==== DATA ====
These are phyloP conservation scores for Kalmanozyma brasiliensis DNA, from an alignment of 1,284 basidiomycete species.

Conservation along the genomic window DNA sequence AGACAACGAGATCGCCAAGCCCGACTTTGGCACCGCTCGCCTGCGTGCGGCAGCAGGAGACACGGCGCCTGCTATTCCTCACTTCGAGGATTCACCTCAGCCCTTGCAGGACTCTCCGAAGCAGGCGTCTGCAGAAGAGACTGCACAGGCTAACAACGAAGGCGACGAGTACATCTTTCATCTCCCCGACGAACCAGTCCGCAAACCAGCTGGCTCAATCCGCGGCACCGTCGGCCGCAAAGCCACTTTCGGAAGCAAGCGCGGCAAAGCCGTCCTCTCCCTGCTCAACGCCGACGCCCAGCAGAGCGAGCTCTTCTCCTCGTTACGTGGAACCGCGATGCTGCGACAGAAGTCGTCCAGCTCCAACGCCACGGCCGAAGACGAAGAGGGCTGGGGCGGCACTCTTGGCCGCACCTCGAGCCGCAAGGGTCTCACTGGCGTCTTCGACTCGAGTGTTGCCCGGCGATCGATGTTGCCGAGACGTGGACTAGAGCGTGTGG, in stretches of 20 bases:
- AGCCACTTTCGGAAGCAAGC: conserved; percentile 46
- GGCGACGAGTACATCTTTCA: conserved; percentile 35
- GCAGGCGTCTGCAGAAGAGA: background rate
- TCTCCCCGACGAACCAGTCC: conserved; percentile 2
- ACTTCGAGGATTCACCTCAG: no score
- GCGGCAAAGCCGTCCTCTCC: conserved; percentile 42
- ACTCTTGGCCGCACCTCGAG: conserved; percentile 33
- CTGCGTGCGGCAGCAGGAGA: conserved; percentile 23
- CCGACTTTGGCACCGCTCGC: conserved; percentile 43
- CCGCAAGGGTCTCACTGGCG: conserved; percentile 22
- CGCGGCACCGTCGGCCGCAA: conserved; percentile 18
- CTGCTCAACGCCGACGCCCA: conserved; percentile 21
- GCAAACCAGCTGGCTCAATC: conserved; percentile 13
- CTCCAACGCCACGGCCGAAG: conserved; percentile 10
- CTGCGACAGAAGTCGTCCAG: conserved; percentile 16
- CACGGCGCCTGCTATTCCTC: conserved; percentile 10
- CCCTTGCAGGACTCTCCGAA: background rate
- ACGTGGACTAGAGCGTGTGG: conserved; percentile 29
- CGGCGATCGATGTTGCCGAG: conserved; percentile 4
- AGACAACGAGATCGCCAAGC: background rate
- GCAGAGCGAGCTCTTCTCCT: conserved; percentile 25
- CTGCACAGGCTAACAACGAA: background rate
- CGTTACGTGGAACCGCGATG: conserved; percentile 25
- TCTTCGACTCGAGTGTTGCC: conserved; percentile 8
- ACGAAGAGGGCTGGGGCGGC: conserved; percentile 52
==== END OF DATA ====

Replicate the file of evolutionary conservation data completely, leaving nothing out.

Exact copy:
These are phyloP conservation scores for Kalmanozyma brasiliensis DNA, from an alignment of 1,284 basidiomycete species.

Conservation along the genomic window DNA sequence AGACAACGAGATCGCCAAGCCCGACTTTGGCACCGCTCGCCTGCGTGCGGCAGCAGGAGACACGGCGCCTGCTATTCCTCACTTCGAGGATTCACCTCAGCCCTTGCAGGACTCTCCGAAGCAGGCGTCTGCAGAAGAGACTGCACAGGCTAACAACGAAGGCGACGAGTACATCTTTCATCTCCCCGACGAACCAGTCCGCAAACCAGCTGGCTCAATCCGCGGCACCGTCGGCCGCAAAGCCACTTTCGGAAGCAAGCGCGGCAAAGCCGTCCTCTCCCTGCTCAACGCCGACGCCCAGCAGAGCGAGCTCTTCTCCTCGTTACGTGGAACCGCGATGCTGCGACAGAAGTCGTCCAGCTCCAACGCCACGGCCGAAGACGAAGAGGGCTGGGGCGGCACTCTTGGCCGCACCTCGAGCCGCAAGGGTCTCACTGGCGTCTTCGACTCGAGTGTTGCCCGGCGATCGATGTTGCCGAGACGTGGACTAGAGCGTGTGG, in stretches of 20 bases:
- AGCCACTTTCGGAAGCAAGC: conserved; percentile 46
- GGCGACGAGTACATCTTTCA: conserved; percentile 35
- GCAGGCGTCTGCAGAAGAGA: background rate
- TCTCCCCGACGAACCAGTCC: conserved; percentile 2
- ACTTCGAGGATTCACCTCAG: no score
- GCGGCAAAGCCGTCCTCTCC: conserved; percentile 42
- ACTCTTGGCCGCACCTCGAG: conserved; percentile 33
- CTGCGTGCGGCAGCAGGAGA: conserved; percentile 23
- CCGACTTTGGCACCGCTCGC: conserved; percentile 43
- CCGCAAGGGTCTCACTGGCG: conserved; percentile 22
- CGCGGCACCGTCGGCCGCAA: conserved; percentile 18
- CTGCTCAACGCCGACGCCCA: conserved; percentile 21
- GCAAACCAGCTGGCTCAATC: conserved; percentile 13
- CTCCAACGCCACGGCCGAAG: conserved; percentile 10
- CTGCGACAGAAGTCGTCCAG: conserved; percentile 16
- CACGGCGCCTGCTATTCCTC: conserved; percentile 10
- CCCTTGCAGGACTCTCCGAA: background rate
- ACGTGGACTAGAGCGTGTGG: conserved; percentile 29
- CGGCGATCGATGTTGCCGAG: conserved; percentile 4
- AGACAACGAGATCGCCAAGC: background rate
- GCAGAGCGAGCTCTTCTCCT: conserved; percentile 25
- CTGCACAGGCTAACAACGAA: background rate
- CGTTACGTGGAACCGCGATG: conserved; percentile 25
- TCTTCGACTCGAGTGTTGCC: conserved; percentile 8
- ACGAAGAGGGCTGGGGCGGC: conserved; percentile 52